Hyaluronan is synthesized by primitive hemopoietic cells, participates in their lodgment at the endosteum following transplantation, and is involved in the regulation of their proliferation and differentiation in vitro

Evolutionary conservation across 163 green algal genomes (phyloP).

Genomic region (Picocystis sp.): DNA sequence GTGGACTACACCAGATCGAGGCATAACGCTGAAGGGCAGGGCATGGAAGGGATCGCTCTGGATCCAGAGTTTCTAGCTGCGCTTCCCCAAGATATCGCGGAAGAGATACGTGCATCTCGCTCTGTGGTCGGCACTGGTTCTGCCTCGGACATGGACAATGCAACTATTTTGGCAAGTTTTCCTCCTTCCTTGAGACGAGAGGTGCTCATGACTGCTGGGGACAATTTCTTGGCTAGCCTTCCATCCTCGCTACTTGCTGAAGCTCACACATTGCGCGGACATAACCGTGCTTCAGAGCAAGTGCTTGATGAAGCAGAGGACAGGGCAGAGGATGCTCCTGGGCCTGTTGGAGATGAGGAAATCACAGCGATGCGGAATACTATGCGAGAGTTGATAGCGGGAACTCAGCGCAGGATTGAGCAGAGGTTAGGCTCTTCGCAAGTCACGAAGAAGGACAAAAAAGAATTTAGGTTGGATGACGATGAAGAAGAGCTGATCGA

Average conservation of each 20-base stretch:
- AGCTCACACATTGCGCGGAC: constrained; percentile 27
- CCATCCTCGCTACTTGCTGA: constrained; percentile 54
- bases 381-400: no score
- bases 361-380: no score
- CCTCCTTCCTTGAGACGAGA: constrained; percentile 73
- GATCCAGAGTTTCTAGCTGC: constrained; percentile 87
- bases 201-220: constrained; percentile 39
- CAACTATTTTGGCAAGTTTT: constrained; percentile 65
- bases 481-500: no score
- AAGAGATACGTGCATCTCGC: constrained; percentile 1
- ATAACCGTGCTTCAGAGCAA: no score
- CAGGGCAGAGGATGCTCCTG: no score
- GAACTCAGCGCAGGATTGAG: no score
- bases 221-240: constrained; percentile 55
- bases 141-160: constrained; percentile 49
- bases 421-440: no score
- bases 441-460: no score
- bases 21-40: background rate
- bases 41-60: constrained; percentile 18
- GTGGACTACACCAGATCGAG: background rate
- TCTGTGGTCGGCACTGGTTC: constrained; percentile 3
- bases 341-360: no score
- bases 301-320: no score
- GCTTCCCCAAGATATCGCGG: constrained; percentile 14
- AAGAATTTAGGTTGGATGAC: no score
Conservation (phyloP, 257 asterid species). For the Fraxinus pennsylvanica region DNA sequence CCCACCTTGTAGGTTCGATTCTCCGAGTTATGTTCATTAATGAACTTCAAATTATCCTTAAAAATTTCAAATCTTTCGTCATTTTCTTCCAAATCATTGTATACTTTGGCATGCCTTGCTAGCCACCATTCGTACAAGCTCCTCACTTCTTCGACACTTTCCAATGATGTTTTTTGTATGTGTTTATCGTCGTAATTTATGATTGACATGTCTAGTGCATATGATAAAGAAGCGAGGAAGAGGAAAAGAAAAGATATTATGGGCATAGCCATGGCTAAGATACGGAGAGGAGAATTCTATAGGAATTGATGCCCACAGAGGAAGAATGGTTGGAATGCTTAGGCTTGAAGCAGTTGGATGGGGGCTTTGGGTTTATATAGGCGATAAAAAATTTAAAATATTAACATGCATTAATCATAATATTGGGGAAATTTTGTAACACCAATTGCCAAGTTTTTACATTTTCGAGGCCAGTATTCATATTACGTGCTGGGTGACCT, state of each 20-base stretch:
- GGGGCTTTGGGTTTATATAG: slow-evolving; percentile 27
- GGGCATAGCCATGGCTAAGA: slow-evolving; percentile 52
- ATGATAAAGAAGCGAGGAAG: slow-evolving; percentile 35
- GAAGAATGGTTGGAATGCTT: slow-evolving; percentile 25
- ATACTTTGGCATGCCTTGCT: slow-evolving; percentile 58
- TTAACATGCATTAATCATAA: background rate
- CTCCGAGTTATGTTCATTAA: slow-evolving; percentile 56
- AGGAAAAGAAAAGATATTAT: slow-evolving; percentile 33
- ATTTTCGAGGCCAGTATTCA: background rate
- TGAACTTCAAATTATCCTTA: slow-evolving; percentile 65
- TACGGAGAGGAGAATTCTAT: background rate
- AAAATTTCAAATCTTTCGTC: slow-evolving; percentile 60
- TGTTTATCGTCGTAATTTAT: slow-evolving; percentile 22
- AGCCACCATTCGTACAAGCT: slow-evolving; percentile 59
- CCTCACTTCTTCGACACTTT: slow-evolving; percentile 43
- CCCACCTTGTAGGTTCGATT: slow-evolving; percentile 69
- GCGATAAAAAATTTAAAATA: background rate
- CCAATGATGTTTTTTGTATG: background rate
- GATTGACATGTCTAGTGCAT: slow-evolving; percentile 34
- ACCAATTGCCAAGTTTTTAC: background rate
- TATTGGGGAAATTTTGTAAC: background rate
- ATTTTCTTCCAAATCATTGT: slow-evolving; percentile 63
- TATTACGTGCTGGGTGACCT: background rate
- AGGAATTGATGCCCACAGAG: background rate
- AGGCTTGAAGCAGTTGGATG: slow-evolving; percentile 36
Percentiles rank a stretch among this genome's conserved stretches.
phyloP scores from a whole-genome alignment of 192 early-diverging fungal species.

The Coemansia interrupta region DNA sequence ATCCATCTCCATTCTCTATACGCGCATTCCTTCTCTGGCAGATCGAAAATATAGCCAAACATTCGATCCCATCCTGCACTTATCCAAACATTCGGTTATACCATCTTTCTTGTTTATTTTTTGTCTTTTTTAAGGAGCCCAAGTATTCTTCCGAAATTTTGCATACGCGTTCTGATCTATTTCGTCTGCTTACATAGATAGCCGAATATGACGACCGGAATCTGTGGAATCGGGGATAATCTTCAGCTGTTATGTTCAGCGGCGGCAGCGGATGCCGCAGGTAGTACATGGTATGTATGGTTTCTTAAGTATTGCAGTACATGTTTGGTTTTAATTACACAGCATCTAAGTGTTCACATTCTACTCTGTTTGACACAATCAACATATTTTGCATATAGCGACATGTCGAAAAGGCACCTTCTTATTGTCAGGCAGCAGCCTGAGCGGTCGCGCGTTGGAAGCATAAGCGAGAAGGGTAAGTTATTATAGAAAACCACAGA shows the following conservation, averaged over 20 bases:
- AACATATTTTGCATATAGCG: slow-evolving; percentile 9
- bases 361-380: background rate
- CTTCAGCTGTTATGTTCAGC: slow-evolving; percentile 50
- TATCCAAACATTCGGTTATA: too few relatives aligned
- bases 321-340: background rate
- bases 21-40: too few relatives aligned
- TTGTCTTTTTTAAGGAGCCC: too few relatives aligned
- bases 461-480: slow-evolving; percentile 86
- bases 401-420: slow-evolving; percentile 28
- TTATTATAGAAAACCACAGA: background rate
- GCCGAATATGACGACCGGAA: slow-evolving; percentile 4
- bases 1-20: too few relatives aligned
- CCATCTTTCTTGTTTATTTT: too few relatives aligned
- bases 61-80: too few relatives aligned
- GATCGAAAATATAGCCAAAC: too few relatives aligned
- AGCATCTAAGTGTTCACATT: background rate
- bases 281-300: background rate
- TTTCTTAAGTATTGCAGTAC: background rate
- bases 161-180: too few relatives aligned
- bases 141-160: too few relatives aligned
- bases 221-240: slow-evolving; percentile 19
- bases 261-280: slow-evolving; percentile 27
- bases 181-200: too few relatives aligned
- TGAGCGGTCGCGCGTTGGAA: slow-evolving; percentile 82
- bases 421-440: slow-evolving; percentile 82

The localization of adult hemopoiesis to the marrow involves developmentally regulated interactions between hemopoietic stem cells and the stromal cell-mediated hemopoietic microenvironment. Although primitive hemopoietic cells exhibit a broad repertoire of adhesion molecules, little is known about the molecules influencing the site of cell lodgment within the marrow following transplantation. However, our recent studies indicate that hierarchically dependent patterns of migration of transplanted hemopoietic cells result in the retention of primitive cells within the endosteal and lineage-committed cells in the central marrow regions. Herein, we now demonstrate that these 2 subpopulations exhibit a striking difference in the expression of a cell surface adhesion molecule, with populations enriched for murine and human hemopoietic stem cells expressing the carbohydrate hyaluronic acid (HA). Furthermore, the presence of this glycosaminoglycan appears critical for the spatial distribution of transplanted stem cells in vivo. In addition, we also demonstrate that the binding of HA by a surrogate ligand results in marked inhibition of primitive hemopoietic cell proliferation and granulocyte differentiation. Collectively, these data describe an important yet previously unrecognized role for HA in the biology of primitive hemopoietic progenitor cells.